The loss of sea ice follows an increased transport of ocean heat by AW into the southwestern Barents Sea through the BSO (Årthun et al., 2012; Stroeve et al., 2014), increased import of atmospheric heat (Woods and Caballero, 2016), and reduced volume of sea-ice inflow (Lind et al., 2018). Specifically, the annual variability in Barents Sea winter sea-ice cover is mainly driven by AW inflow with a 1-year to 2-year lag (Årthun et al., 2012). The multi-annual/decadal sea-ice variability is characterized by large additional warming and ice loss trends since the early 1980s (Onarheim et al., 2018). These trends are further explained by rising air temperature and radiative feedbacks due to larger open-water areas (Lee et al., 2017). The combined effects from frequent winter storms and enhanced heat content of AW are also crucial for explaining sea-ice melting processes realistically (Duarte et al., 2020). In addition, observations of sea-ice concentration combined with estimates of ice thickness change show large reductions in the volume of sea-ice import to the Barents Sea after 2005 (Lind et al., 2018). These reductions imply that recent atmospheric forcing has had a larger effect than oceanic forcing on sea-ice volume changes (Ingvaldsen et al., 2021). However, this result disagrees with analysis from Earth System Model Ensembles where the ocean heat transport still dominates (Dörr et al., 2021). These opposing results illustrate the needs for both observations and modelling experiments focusing on large-scale changes and specific processes in the air, ice and ocean systems, as well as harmonization of observations and model outputs.
The atmospheric response to sea-ice changes in the Barents Sea has been the focus of several recent studies. Feedbacks between changes in ice cover and the atmosphere during winter months (Strong et al., 2009; Wu and Zhang, 2010) may operate via a delayed stratospheric pathway (King et al., 2016). From modelling studies, the atmospheric response to sea-ice loss appears to be rather weak (Screen et al., 2013; Mori et al., 2014) and sensitive to the mean state and the exact patterns of ice loss (Sun et al., 2015; Osborne et al., 2017). Therefore, while the sea ice may promote certain circulation patterns that can produce, for example, cold winters in Eurasia, most studies indicate that this effect is small relative to the large internal variability of the atmosphere (McCusker et al., 2016; Shepherd, 2016). However, the impacts might still be significant on a regional level, as demonstrated by events of extreme precipitation on the west coast of Svalbard in recent years explained by less sea ice east of Greenland facilitating income of southerly moist air (Müller et al., 2022).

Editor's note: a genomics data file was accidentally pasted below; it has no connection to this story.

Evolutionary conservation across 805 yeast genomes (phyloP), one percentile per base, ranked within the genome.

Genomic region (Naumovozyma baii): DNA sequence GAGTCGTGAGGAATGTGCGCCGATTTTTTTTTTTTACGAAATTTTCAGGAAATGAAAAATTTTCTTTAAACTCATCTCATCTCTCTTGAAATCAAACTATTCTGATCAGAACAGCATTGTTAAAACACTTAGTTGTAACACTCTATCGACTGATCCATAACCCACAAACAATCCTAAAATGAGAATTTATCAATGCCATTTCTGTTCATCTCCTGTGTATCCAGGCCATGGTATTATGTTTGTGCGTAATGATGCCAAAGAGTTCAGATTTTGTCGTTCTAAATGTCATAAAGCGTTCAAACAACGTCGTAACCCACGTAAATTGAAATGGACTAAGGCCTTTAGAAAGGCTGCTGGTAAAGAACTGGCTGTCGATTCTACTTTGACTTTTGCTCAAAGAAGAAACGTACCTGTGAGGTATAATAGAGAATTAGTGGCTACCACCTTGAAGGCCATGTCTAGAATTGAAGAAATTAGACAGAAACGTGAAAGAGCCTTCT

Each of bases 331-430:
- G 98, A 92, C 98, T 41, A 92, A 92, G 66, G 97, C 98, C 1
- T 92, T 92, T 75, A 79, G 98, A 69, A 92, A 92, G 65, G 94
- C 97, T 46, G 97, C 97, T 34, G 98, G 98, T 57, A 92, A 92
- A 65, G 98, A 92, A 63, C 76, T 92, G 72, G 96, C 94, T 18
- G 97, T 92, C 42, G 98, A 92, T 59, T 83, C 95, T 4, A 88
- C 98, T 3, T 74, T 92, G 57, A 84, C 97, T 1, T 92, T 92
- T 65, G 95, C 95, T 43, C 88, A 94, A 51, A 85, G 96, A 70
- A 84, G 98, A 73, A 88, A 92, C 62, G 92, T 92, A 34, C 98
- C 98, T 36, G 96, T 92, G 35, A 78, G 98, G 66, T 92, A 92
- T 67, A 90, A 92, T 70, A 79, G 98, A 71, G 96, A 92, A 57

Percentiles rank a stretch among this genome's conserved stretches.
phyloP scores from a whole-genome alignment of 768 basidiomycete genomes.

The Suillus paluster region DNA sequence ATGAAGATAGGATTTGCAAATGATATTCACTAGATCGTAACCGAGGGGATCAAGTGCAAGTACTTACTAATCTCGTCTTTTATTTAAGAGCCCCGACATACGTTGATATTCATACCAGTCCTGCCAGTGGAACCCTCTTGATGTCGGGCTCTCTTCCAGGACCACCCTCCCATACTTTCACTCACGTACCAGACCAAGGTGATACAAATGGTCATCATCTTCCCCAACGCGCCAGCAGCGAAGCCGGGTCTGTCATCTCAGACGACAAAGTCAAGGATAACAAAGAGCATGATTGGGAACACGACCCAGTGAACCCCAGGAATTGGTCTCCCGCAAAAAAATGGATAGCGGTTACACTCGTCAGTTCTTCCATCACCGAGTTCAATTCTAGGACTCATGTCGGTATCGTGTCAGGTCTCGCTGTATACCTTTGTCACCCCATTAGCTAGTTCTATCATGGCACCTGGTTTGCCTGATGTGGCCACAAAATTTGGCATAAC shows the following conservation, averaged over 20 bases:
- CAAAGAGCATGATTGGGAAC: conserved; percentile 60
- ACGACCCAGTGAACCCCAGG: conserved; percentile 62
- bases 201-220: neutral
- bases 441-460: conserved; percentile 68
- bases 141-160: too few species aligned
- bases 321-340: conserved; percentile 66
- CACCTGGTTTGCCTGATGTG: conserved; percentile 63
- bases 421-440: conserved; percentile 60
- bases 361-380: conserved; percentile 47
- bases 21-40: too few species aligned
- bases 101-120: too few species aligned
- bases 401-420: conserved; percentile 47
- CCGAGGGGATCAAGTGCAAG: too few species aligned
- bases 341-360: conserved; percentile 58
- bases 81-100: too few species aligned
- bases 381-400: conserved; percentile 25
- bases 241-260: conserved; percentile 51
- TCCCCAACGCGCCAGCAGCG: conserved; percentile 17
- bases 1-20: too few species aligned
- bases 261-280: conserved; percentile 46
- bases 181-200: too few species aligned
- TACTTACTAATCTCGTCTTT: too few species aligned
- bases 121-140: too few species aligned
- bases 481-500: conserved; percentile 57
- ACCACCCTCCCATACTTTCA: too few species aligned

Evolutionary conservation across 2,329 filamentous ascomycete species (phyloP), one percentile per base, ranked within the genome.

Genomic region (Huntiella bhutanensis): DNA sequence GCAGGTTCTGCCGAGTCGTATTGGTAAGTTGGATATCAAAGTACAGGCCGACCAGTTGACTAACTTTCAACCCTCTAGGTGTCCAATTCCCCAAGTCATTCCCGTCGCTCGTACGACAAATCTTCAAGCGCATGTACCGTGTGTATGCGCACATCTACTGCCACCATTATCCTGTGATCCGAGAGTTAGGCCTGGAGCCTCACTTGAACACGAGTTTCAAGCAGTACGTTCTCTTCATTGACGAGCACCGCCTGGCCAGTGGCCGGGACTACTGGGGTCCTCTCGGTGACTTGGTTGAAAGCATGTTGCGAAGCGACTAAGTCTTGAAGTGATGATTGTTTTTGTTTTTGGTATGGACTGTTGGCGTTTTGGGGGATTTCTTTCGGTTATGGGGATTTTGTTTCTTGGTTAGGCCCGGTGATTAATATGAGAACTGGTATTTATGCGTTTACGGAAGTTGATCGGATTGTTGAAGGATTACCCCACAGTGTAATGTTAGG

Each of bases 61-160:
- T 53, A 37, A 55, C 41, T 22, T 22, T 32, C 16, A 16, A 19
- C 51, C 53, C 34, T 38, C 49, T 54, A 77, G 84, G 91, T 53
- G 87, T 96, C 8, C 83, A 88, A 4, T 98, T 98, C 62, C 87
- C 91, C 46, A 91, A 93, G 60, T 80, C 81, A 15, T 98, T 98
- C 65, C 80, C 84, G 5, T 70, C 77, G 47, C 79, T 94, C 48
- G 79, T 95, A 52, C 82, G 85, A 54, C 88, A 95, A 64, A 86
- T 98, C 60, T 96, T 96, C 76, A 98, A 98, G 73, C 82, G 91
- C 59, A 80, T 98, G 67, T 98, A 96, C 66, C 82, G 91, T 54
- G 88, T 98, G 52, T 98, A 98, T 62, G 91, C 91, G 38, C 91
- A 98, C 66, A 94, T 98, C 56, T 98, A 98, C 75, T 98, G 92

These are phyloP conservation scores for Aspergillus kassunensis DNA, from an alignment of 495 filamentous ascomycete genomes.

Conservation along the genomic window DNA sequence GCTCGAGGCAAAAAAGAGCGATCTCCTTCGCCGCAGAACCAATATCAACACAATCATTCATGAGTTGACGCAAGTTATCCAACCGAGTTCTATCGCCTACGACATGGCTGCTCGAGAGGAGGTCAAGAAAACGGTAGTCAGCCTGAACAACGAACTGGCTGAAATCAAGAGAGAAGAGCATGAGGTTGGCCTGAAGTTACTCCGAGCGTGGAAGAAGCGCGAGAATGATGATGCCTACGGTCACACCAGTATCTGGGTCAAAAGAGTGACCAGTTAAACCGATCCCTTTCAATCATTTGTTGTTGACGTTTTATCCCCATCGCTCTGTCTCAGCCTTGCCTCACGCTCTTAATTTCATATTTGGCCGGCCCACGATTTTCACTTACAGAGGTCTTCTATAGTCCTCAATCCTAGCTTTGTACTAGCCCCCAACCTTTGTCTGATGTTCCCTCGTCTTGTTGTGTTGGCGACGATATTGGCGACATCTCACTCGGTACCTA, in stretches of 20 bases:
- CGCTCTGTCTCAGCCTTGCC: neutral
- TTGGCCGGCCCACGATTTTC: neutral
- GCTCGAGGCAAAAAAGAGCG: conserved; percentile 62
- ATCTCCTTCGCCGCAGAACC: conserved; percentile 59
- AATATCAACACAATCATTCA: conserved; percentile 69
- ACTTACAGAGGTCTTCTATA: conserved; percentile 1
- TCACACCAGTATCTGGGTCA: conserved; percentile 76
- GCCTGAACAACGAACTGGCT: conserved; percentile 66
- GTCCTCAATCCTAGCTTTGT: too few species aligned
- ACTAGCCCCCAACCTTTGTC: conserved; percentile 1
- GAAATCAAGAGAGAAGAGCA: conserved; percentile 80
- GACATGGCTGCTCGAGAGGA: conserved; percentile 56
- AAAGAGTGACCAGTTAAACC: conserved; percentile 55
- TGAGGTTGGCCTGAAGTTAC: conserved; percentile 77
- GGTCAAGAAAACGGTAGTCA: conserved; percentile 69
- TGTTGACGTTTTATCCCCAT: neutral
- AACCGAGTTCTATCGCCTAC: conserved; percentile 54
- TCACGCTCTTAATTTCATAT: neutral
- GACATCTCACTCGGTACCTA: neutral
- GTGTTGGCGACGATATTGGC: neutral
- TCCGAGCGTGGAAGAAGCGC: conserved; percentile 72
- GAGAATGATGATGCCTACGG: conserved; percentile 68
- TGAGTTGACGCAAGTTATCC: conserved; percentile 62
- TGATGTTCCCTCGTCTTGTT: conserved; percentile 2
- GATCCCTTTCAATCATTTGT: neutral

Because the water under sea ice is undersaturated in CO2 fugacity (fCO2) relative to the atmospheric fCO2 level, more open-water areas can lead to increased ocean uptake of atmospheric CO2, particularly in combination with the effect of strong winds increasing the ocean CO2 uptake (Fransson et al., 2017; see Section 3). A weaker stratification in the northern Barents Sea (Lind et al., 2018; further discussed in Section 2.2.2.) allows increased heat exchange between ocean and atmosphere (Fer, 2009), which can have substantial impact when this stratification change is viewed in combination with reduced sea-ice cover.
Extensive air-sea-ice interactions also occur in parts of the southern and eastern Barents Sea. AW is transformed into water masses of different density (e.g., Schauer et al., 2002; Lien and Trofimov, 2013; Barton et al., 2018; Schlichtholz, 2019) and leaves the Barents Sea in the east toward the St. Anna Trough (Dmitrenko et al., 2015). When exiting the Barents Sea, the AW has lost much of its heat and acquired a greater density (Årthun et al., 2011; Lien and Trofimov, 2013; Skagseth et al., 2020), but is still warm enough to melt ice (Gammelsrød et al., 2009).
The most prominent physical changes within the Barents Sea have occurred in these eastern and northeastern regions due to northward retreat of sea ice, warming, and changes in heat loss along the pathway of AW flow (Årthun et al., 2012; Smedsrud et al., 2013; Barton et al., 2018; Skagseth et al., 2020; Moore et al., 2022). A simple chain of cause and effect for the Barents Sea was postulated by Smedsrud et al. (2013). 1) A larger AW heat transport leads to local ocean warming. 2) The warming leads to an expansion of the area that does not freeze over, and hence a reduced ice cover. 3) The larger open-water area leads to an overall larger ocean-to-atmosphere heat loss of the throughflowing AW, thereby buffering the temperature variability in the water exported from the Barents Sea. Other studies have revealed substantial warming in the northeastern Barents Sea after 2000 (Lien and Trofimov, 2013; Barton et al., 2018) related to weaker heat loss in the eastern Barents Sea. The warming implies that the buffering effect has weakened, and that the region now exports warmer water to the deep Arctic basins (Barton et al., 2018; Skagseth et al., 2020). However, the present warming in the northeastern Barents Sea may also reflect a poleward shift of the buffering (cooling) area (Barton et al., 2018; Moore et al., 2022), indicating that most of the heat from the Barents Sea throughflow water is still lost before entering the Arctic Ocean (Shu et al., 2021).